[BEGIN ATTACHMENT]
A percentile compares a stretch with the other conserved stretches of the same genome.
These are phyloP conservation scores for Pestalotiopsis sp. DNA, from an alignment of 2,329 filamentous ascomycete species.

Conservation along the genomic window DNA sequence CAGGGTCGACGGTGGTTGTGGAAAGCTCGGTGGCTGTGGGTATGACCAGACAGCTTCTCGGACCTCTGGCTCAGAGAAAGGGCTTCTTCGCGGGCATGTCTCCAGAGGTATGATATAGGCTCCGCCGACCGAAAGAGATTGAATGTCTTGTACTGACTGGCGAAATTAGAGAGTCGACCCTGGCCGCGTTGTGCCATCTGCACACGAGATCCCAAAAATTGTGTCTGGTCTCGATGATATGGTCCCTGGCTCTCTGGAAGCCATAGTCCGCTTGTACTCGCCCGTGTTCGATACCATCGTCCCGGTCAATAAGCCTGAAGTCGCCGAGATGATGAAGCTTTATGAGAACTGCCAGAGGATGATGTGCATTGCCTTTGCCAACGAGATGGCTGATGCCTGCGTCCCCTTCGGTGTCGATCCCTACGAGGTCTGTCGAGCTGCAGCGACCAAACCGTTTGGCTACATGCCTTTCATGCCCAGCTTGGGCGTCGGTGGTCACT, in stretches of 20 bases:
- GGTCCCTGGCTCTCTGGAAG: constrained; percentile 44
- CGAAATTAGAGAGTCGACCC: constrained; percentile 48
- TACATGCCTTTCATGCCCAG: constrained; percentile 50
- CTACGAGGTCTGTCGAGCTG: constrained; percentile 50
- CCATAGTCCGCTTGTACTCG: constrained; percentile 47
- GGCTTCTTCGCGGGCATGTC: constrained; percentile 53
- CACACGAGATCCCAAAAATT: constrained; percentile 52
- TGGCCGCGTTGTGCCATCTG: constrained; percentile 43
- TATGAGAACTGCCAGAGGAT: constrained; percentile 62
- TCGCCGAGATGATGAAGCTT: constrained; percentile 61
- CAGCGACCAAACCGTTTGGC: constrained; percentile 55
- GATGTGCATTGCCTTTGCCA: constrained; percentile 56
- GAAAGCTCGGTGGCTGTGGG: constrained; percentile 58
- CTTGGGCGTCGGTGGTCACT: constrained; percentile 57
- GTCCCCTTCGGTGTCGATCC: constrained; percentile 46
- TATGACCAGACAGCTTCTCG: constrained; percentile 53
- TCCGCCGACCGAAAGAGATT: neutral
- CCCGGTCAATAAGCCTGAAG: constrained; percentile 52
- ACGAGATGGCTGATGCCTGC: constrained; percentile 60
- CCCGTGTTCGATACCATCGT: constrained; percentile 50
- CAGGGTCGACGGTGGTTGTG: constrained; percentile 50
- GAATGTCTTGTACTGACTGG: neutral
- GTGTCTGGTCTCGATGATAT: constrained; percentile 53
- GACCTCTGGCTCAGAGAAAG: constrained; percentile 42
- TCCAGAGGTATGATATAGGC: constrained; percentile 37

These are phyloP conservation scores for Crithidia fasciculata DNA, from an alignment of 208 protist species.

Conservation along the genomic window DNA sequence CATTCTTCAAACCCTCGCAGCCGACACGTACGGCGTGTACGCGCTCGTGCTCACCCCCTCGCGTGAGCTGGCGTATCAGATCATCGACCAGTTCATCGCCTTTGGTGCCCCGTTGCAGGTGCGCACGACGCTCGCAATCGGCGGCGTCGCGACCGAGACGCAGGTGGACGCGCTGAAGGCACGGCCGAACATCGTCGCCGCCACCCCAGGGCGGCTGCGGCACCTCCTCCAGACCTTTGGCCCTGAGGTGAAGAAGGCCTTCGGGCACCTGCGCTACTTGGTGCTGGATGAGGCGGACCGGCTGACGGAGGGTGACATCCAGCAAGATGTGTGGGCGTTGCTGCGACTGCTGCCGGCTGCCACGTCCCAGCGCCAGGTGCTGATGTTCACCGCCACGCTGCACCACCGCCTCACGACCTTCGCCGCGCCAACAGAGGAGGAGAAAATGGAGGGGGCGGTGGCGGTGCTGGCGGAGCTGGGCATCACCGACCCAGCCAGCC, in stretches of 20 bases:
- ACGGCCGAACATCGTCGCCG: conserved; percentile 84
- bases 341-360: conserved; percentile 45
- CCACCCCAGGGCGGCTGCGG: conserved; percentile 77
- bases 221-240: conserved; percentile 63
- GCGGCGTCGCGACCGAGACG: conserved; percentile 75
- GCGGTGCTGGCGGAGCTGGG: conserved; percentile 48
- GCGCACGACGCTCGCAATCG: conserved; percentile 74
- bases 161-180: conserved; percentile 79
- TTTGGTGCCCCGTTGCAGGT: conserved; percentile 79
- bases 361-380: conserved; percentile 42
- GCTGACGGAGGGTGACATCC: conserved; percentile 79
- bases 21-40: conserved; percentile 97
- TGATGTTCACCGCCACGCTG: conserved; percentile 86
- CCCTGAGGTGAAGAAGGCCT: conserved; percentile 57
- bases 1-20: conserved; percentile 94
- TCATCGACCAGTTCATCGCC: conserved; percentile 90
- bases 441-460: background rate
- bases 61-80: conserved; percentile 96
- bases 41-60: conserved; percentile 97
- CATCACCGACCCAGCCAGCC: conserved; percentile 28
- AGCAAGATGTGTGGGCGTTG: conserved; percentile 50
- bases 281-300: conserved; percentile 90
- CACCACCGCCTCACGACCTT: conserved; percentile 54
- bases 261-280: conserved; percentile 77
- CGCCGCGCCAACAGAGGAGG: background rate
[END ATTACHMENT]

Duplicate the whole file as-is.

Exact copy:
A percentile compares a stretch with the other conserved stretches of the same genome.
These are phyloP conservation scores for Pestalotiopsis sp. DNA, from an alignment of 2,329 filamentous ascomycete species.

Conservation along the genomic window DNA sequence CAGGGTCGACGGTGGTTGTGGAAAGCTCGGTGGCTGTGGGTATGACCAGACAGCTTCTCGGACCTCTGGCTCAGAGAAAGGGCTTCTTCGCGGGCATGTCTCCAGAGGTATGATATAGGCTCCGCCGACCGAAAGAGATTGAATGTCTTGTACTGACTGGCGAAATTAGAGAGTCGACCCTGGCCGCGTTGTGCCATCTGCACACGAGATCCCAAAAATTGTGTCTGGTCTCGATGATATGGTCCCTGGCTCTCTGGAAGCCATAGTCCGCTTGTACTCGCCCGTGTTCGATACCATCGTCCCGGTCAATAAGCCTGAAGTCGCCGAGATGATGAAGCTTTATGAGAACTGCCAGAGGATGATGTGCATTGCCTTTGCCAACGAGATGGCTGATGCCTGCGTCCCCTTCGGTGTCGATCCCTACGAGGTCTGTCGAGCTGCAGCGACCAAACCGTTTGGCTACATGCCTTTCATGCCCAGCTTGGGCGTCGGTGGTCACT, in stretches of 20 bases:
- GGTCCCTGGCTCTCTGGAAG: constrained; percentile 44
- CGAAATTAGAGAGTCGACCC: constrained; percentile 48
- TACATGCCTTTCATGCCCAG: constrained; percentile 50
- CTACGAGGTCTGTCGAGCTG: constrained; percentile 50
- CCATAGTCCGCTTGTACTCG: constrained; percentile 47
- GGCTTCTTCGCGGGCATGTC: constrained; percentile 53
- CACACGAGATCCCAAAAATT: constrained; percentile 52
- TGGCCGCGTTGTGCCATCTG: constrained; percentile 43
- TATGAGAACTGCCAGAGGAT: constrained; percentile 62
- TCGCCGAGATGATGAAGCTT: constrained; percentile 61
- CAGCGACCAAACCGTTTGGC: constrained; percentile 55
- GATGTGCATTGCCTTTGCCA: constrained; percentile 56
- GAAAGCTCGGTGGCTGTGGG: constrained; percentile 58
- CTTGGGCGTCGGTGGTCACT: constrained; percentile 57
- GTCCCCTTCGGTGTCGATCC: constrained; percentile 46
- TATGACCAGACAGCTTCTCG: constrained; percentile 53
- TCCGCCGACCGAAAGAGATT: neutral
- CCCGGTCAATAAGCCTGAAG: constrained; percentile 52
- ACGAGATGGCTGATGCCTGC: constrained; percentile 60
- CCCGTGTTCGATACCATCGT: constrained; percentile 50
- CAGGGTCGACGGTGGTTGTG: constrained; percentile 50
- GAATGTCTTGTACTGACTGG: neutral
- GTGTCTGGTCTCGATGATAT: constrained; percentile 53
- GACCTCTGGCTCAGAGAAAG: constrained; percentile 42
- TCCAGAGGTATGATATAGGC: constrained; percentile 37

These are phyloP conservation scores for Crithidia fasciculata DNA, from an alignment of 208 protist species.

Conservation along the genomic window DNA sequence CATTCTTCAAACCCTCGCAGCCGACACGTACGGCGTGTACGCGCTCGTGCTCACCCCCTCGCGTGAGCTGGCGTATCAGATCATCGACCAGTTCATCGCCTTTGGTGCCCCGTTGCAGGTGCGCACGACGCTCGCAATCGGCGGCGTCGCGACCGAGACGCAGGTGGACGCGCTGAAGGCACGGCCGAACATCGTCGCCGCCACCCCAGGGCGGCTGCGGCACCTCCTCCAGACCTTTGGCCCTGAGGTGAAGAAGGCCTTCGGGCACCTGCGCTACTTGGTGCTGGATGAGGCGGACCGGCTGACGGAGGGTGACATCCAGCAAGATGTGTGGGCGTTGCTGCGACTGCTGCCGGCTGCCACGTCCCAGCGCCAGGTGCTGATGTTCACCGCCACGCTGCACCACCGCCTCACGACCTTCGCCGCGCCAACAGAGGAGGAGAAAATGGAGGGGGCGGTGGCGGTGCTGGCGGAGCTGGGCATCACCGACCCAGCCAGCC, in stretches of 20 bases:
- ACGGCCGAACATCGTCGCCG: conserved; percentile 84
- bases 341-360: conserved; percentile 45
- CCACCCCAGGGCGGCTGCGG: conserved; percentile 77
- bases 221-240: conserved; percentile 63
- GCGGCGTCGCGACCGAGACG: conserved; percentile 75
- GCGGTGCTGGCGGAGCTGGG: conserved; percentile 48
- GCGCACGACGCTCGCAATCG: conserved; percentile 74
- bases 161-180: conserved; percentile 79
- TTTGGTGCCCCGTTGCAGGT: conserved; percentile 79
- bases 361-380: conserved; percentile 42
- GCTGACGGAGGGTGACATCC: conserved; percentile 79
- bases 21-40: conserved; percentile 97
- TGATGTTCACCGCCACGCTG: conserved; percentile 86
- CCCTGAGGTGAAGAAGGCCT: conserved; percentile 57
- bases 1-20: conserved; percentile 94
- TCATCGACCAGTTCATCGCC: conserved; percentile 90
- bases 441-460: background rate
- bases 61-80: conserved; percentile 96
- bases 41-60: conserved; percentile 97
- CATCACCGACCCAGCCAGCC: conserved; percentile 28
- AGCAAGATGTGTGGGCGTTG: conserved; percentile 50
- bases 281-300: conserved; percentile 90
- CACCACCGCCTCACGACCTT: conserved; percentile 54
- bases 261-280: conserved; percentile 77
- CGCCGCGCCAACAGAGGAGG: background rate